CCHU9048 Arts and Humanities
What is a city? Through what processes is our built environment constituted? How do we dwell in our cities and how do different kinds of urban space shape our sense of place and community belonging? This course explores practices of urbanism across a range of contexts from antiquity to the present day. By doing so it allows students to develop insights into the social relations and human struggles that have been produced by, and continue to produce, particular types of built forms in different places over time. In the broadest sense, the course uses urbanism as a lens to understand the relationship between urban forms and the complex, multiple processes that constitute cities and their urban milieus.
The course content is organized around sets of case studies, with each focusing on a specific theme that indicates particular continuities and congruencies between cities of different locations and time periods. Discussions throughout the course engage with questions related to contemporary urbanization and consider how historical knowledge may impart a better understanding of the challenges we are facing in the global present.
Assignments of this course include a series of exercises that combine historical research, visual analysis and creative writing. A study aid that outlines the lecture content is provided for students ahead of the lecture each week.
[Students are required to join one 3-hour local field trip scheduled in weeks 4 and 5.]
Course Learning Outcomes
On completing the course, students will be able to:
- Become familiar with the urban heritage of the past and locate built environments in their historical, social and cultural contexts.
- Analyze urban processes from different perspectives by thinking across time and geographical scales.
- Develop wide-ranging curiosity about cities and the different peoples that inhabit them.
- Develop a critical awareness of the complex forces that shape the forms and norms of the environment and the ongoing construction of urban culture and social milieu.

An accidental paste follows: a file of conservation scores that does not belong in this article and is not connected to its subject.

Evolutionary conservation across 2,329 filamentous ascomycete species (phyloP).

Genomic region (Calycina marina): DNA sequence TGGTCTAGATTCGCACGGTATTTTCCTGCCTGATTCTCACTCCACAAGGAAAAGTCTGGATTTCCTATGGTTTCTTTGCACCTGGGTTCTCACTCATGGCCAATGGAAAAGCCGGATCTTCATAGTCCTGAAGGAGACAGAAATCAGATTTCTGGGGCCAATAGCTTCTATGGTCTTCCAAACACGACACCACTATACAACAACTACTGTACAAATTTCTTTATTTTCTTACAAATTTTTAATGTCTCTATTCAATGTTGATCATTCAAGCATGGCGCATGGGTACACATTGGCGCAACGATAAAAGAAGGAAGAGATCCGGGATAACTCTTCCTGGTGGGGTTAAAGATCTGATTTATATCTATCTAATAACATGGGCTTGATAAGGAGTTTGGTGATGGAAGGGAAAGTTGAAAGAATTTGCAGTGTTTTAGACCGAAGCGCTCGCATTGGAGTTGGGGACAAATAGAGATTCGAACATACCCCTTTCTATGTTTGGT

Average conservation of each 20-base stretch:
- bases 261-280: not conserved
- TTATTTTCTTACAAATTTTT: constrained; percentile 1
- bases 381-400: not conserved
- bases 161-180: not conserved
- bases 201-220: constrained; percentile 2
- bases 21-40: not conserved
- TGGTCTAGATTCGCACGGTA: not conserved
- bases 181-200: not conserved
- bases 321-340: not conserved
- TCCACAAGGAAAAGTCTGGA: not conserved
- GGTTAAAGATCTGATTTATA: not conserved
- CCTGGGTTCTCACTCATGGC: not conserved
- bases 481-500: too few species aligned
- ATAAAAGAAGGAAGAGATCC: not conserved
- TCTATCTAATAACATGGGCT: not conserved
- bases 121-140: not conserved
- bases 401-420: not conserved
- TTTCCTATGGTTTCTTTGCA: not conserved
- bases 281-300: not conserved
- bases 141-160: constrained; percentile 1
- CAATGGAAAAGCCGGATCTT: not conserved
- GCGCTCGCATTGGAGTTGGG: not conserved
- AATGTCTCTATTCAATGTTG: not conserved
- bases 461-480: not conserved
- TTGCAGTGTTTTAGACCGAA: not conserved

- Strengthen the ability for teamwork and communication skills.
Offer Semester and Day of Teaching
First semester (Wed)
|Activities||Number of hours|
|Fieldwork / Visits||3|
|Reading / Self-study||40|
|Assessment: Project assignments||57|
Assessment: 100% coursework
- Badger, E. (2012). The evolution of urban planning in 10 diagrams. Citylab. From https://www.bloomberg.com/news/articles/2012-11-09/the-evolution-of-urban-planning-in-10-diagrams
- Chu, C. (2013). Combating nuisance. In R. Peckam & D. Pomfret (Eds.), Imperial contagions: Medicine and the cultures of planning in Asia (pp. 22-35). Hong Kong University Press.
- Chu, C. (2021). Building colonial Hong Kong: Speculative development and segregation in the city. Routledge. [A dual-city in the making; Constructing enclaves].
- Home, R. (2013). Of planting and planning: The making of British colonial cities. FN Spon. [The inconvenience felt by Europeans: Racial segregation, its rise and fall]
- Knox, P. L. (2011). Cities and design. Routledge. [Cities, Design, and Urban Life; Better by Design]
- Lee, L. (1999). Shanghai modern: The flowering of a new urban culture in China, 1930-1945. Harvard University Press. [Remapping Shanghai]
- Leung, P. K. (1998). The walled city in Kowloon: A space we all shared. In M. P. Y. Cheung (Ed.), Hong Kong Collage: Contemporary stories and writing (pp. 34-39). Oxford University Press.
- Robinson, J., et al. (2016). Working, housing, urbanizing. Springer.